Trump’s Minority Coalition

Unlike Nixon or Reagan, he hasn’t expanded his 2016 support.

President Donald Trump speaks during a news conference in the East Room at the White House in Washington, Nov. 7.
President Donald Trump speaks during a news conference in the East Room at the White House in Washington, Nov. 7. PHOTO: MANUEL BALCE CENETA/ASSOCIATED PRESS

President Trump’s political credo is never admit a mistake or setback, and on cue Wednesday he called the midterm election results a “tremendous success.” Perhaps he even believes it, but he shouldn’t. The results weren’t the “blue wave” of media and Democratic desire, but they were overall a GOP defeat with warnings for 2020.

Democrats won the House for the first time in eight years, meaning that the possibilities for conservative policy reform are dead for the next two years. The siege of investigations will begin, and anti-growth mistakes are all too possible (see below).

The Senate gains are consolation, especially because they show Democrats paid a considerable price for their mugging of Brett Kavanaugh. This will make it easier to confirm judicial and political nominees and will give the GOP some leverage in spending fights. But except for Florida and still undecided Arizona, the Senate gains came in Trump-friendly states. GOP Senate candidates were wiped out across the upper Midwest, Northeast and Nevada.

Democrats also made substantial gains in the states, notably those that were crucial to Donald Trump’s 2016 victory. They picked up seven governorships, including Michigan, Illinois, Wisconsin, Kansas and Nevada. A decade of GOP reform on taxes, school choice and public unions is in jeopardy. GOP victories in Florida, Ohio and perhaps Georgia are compensations, but Democrats in those states also nominated candidates too far to the left.


Republicans held their own for the most part in rural districts and Trump states from 2016, while Democrats romped in the cities. Most ominously for their future, Republicans lost the House because they lost significant ground in the suburbs, especially relatively affluent areas with college-educated voters.

The GOP lost House seats in the suburbs of Denver, Dallas, Houston, Des Moines, Minneapolis (two seats), Kansas City, Chicago, Richmond, Phoenix, and even Oklahoma City. They also lost in the longtime GOP stronghold of Staten Island.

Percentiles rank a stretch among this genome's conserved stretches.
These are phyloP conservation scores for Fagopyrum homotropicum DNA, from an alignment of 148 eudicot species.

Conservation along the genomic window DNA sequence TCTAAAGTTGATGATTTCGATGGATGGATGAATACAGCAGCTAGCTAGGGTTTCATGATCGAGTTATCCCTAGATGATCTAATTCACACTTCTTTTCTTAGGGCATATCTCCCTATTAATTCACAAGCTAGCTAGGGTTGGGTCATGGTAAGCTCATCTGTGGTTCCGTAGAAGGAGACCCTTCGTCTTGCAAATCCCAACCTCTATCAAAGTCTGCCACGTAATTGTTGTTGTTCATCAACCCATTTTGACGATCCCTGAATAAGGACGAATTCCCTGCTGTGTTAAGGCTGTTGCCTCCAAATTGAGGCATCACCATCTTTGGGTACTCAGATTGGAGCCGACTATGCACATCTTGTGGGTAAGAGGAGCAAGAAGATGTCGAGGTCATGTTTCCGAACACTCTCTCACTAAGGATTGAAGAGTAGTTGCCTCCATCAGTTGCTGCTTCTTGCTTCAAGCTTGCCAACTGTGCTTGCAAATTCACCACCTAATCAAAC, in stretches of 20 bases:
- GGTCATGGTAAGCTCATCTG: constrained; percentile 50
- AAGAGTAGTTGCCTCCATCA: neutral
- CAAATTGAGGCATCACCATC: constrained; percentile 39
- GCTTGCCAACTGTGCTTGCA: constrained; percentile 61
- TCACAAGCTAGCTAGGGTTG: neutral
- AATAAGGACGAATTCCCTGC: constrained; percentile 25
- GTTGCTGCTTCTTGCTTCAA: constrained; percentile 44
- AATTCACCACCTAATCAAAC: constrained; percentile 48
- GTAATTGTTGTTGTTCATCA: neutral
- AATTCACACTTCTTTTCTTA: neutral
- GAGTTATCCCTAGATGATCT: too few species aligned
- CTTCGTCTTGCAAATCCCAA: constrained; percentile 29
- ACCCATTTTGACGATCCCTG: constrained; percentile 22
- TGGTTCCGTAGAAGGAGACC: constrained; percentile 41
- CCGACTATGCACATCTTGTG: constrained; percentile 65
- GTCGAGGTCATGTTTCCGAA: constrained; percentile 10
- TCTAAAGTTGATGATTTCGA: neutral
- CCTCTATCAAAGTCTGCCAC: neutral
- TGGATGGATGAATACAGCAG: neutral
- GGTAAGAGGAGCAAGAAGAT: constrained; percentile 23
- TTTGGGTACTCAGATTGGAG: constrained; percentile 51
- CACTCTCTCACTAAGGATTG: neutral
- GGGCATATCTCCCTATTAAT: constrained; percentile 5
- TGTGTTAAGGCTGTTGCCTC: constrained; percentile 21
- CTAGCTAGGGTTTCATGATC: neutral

At his media melee on Wednesday, Mr. Trump read the names of some of these House Members with vindictive delight because he said “they didn’t want the embrace.” He meant his. This was petty and not smart. Erik Paulsen in the Twin Cities, Peter Roskam west of Chicago and Barbara Comstock in northern Virginia understood that Mr. Trump is unpopular in their districts. They were trying to save seats that the GOP will now have to win back if they want another majority in 2020.

The House defeat is also a message from moderate Republicans and independents, especially women put off by Mr. Trump’s rancorous style. A question in the October Wall Street Journal-NBC poll puts this problem in sharp relief. While 44% of voters approve of Mr. Trump’s policies, some 20% like his policies but dislike him personally. That 20% is five times the percentage who disliked George W. Bush but liked his policies when he lost the House in 2006, and 10 times the share that disliked Barack Obama in 2013.

Worse for Mr. Trump, the share of voters who dislike him personally but like his policies increased in the past two years. This is extraordinary for a new President and reveals his missed opportunity. Some two-thirds of voters on Tuesday expressed satisfaction with the economy, and these are people he’d win if he didn’t alienate them with his narcissism and petulance.

Unlike Richard Nixon or Ronald Reagan, Mr. Trump has made no effort to build a larger coalition than the minority who helped win the Presidency narrowly over Hillary Clinton. Instead he has played constantly to his base who are already loyal. If he wants to be re-elected, he will have to win over more suburban Republicans and independents.

Mr. Trump’s closing argument on immigration also looks to have been a bust that cost Republicans in swing House districts. White House aide Stephen Miller bears much of the responsibility for this misjudgment.

He advised Mr. Trump to walk away from a potential deal trading legalization for the so-called Dreamers in return for money for border security and “the wall.” Then he urged the border crackdown that became the fiasco of family separation that further turned off suburban voters. These Republicans want border security, but they also want a humane and generous immigration policy.

The other liability for Republicans was their failure to repeal and replace ObamaCare. Democrats played on voter fears of repeal but the GOP could never point to the benefits of a replacement they didn’t pass. Then too many Republicans simply ran away from the subject, giving Democrats an open field. The late Senator John McCain delivered the final blow against reform, but the general GOP incoherence on the subject was also to blame. Price controls on drugs—a Trump temptation—won’t be enough in 2020.

Two years ago, before the 2016 election, we wrote that the Republican gamble with Donald Trump was that he’d govern in such a chaotic way that he’d lose the House in 2018 and set Democrats up to create a new progressive government in 2020. If he doesn’t expand his coalition, that is what Mr. Trump will deliver.

Appeared in the November 8, 2018, print edition.

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